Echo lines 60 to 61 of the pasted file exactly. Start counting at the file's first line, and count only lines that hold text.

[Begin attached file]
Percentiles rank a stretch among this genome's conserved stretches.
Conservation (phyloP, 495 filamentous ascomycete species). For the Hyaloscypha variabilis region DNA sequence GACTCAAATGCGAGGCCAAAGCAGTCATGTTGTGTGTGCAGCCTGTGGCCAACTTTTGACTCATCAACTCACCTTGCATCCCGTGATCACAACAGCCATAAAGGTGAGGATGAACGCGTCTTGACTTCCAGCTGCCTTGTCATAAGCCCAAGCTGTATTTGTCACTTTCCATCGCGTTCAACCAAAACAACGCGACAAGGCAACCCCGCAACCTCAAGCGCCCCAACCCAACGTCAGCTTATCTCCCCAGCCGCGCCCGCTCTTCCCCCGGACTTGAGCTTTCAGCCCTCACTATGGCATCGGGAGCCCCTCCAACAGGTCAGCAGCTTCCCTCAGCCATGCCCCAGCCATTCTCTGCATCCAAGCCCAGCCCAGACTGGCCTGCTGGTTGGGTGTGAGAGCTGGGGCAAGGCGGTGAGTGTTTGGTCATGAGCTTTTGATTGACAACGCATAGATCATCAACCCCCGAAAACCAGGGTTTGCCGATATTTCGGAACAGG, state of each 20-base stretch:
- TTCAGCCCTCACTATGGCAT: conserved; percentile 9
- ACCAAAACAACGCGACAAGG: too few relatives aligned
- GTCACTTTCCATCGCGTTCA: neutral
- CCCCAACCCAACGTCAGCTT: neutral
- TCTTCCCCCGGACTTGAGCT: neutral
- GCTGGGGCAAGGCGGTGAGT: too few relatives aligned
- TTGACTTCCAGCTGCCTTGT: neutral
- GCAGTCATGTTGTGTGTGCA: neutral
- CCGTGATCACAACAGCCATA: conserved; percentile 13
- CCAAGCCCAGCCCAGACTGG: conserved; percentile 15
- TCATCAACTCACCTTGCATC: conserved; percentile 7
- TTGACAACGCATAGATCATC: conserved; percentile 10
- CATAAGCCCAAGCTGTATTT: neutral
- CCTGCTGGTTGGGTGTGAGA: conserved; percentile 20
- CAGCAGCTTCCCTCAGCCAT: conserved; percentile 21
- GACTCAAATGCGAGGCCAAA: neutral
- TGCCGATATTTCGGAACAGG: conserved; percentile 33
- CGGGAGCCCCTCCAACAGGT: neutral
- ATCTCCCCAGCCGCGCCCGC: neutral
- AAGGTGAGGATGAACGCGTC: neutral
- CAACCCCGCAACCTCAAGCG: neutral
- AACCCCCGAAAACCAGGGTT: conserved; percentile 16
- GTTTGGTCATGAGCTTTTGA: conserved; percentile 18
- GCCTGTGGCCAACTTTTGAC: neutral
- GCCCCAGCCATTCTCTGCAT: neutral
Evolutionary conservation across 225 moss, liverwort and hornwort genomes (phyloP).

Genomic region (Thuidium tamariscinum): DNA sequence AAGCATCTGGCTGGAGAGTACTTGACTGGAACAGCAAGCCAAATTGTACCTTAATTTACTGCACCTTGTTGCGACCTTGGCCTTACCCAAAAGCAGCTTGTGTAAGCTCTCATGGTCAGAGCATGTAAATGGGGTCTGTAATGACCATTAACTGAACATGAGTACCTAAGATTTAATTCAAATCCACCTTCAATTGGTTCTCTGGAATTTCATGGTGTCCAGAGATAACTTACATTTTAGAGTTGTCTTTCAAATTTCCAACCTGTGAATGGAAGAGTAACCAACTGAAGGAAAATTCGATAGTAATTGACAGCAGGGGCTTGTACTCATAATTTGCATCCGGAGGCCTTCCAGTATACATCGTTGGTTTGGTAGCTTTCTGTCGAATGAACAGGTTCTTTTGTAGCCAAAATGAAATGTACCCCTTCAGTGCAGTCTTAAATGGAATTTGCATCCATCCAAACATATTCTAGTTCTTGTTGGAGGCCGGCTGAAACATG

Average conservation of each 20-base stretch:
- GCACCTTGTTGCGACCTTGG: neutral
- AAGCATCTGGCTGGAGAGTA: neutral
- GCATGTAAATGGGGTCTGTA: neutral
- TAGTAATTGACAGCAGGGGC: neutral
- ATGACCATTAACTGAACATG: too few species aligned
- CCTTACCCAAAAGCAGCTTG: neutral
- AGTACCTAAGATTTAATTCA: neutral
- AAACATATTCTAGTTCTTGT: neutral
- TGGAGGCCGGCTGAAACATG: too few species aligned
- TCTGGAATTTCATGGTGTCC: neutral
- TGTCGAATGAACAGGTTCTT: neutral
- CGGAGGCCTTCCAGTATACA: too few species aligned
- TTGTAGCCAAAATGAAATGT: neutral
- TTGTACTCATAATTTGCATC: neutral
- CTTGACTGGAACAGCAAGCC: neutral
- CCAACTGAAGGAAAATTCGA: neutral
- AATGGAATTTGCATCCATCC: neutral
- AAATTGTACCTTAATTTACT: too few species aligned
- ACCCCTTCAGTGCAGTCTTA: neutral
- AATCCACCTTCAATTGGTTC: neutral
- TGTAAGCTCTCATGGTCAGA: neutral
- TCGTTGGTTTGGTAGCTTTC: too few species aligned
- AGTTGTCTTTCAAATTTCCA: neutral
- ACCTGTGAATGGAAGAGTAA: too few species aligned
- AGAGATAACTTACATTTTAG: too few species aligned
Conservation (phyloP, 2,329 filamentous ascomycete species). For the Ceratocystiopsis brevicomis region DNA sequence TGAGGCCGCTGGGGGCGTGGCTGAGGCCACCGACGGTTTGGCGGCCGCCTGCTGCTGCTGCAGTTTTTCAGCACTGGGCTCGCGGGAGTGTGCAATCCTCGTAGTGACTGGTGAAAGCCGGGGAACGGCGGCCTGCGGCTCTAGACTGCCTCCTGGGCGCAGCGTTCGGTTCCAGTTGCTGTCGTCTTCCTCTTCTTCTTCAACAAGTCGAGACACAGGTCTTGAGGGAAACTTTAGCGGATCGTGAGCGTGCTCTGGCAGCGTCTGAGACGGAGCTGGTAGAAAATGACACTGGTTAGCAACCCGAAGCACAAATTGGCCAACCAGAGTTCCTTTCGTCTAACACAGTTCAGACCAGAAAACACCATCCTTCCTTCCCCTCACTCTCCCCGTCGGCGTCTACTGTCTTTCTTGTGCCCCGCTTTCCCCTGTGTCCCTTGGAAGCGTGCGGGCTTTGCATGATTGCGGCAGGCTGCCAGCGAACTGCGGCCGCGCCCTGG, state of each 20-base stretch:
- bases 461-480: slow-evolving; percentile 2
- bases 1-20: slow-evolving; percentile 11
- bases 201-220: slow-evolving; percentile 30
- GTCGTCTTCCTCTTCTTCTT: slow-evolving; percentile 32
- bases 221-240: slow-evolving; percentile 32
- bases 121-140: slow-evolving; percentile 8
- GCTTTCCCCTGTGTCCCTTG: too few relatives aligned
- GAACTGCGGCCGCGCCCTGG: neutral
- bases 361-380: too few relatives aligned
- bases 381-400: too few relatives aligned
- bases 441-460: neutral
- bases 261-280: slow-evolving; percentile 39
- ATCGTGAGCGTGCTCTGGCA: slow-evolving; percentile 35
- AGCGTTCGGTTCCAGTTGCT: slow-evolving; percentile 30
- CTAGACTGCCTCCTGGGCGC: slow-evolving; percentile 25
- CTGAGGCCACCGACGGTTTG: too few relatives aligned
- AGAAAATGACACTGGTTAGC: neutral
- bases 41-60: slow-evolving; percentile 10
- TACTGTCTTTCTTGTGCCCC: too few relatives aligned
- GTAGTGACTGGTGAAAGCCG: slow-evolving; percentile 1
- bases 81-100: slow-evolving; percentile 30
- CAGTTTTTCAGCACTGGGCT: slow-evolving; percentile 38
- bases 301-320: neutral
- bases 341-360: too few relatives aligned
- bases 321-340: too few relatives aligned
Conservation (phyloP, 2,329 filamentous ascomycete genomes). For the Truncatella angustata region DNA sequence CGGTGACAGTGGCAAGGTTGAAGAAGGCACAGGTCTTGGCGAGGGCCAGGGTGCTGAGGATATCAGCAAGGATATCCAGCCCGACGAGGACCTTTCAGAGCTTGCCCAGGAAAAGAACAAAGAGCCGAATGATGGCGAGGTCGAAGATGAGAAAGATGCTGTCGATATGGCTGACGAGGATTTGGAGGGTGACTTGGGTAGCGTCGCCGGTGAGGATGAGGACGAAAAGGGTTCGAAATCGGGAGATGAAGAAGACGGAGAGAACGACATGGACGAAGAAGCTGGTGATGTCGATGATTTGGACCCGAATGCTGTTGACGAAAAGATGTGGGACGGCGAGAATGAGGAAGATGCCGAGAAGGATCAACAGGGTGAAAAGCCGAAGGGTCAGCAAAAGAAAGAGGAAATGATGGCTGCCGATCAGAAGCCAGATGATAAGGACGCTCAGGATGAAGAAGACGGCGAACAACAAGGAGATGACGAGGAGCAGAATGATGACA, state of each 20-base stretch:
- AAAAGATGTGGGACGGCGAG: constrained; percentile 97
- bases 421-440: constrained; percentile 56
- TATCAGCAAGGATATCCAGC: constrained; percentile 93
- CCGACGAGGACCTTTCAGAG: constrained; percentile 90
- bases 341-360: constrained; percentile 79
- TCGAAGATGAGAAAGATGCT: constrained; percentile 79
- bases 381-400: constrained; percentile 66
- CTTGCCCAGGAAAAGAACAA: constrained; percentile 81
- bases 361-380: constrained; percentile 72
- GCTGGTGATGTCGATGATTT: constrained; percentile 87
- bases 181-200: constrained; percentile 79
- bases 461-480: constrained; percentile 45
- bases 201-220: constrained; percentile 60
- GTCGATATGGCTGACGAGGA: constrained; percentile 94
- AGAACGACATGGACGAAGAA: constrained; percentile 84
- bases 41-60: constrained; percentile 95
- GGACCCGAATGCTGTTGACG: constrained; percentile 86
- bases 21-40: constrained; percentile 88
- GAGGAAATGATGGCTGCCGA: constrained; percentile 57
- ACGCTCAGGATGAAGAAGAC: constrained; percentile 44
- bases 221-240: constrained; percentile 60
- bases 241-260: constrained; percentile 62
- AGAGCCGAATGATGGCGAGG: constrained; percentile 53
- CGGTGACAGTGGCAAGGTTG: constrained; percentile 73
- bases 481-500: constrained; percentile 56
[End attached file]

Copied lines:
- GTCGTCTTCCTCTTCTTCTT: slow-evolving; percentile 32
- bases 221-240: slow-evolving; percentile 32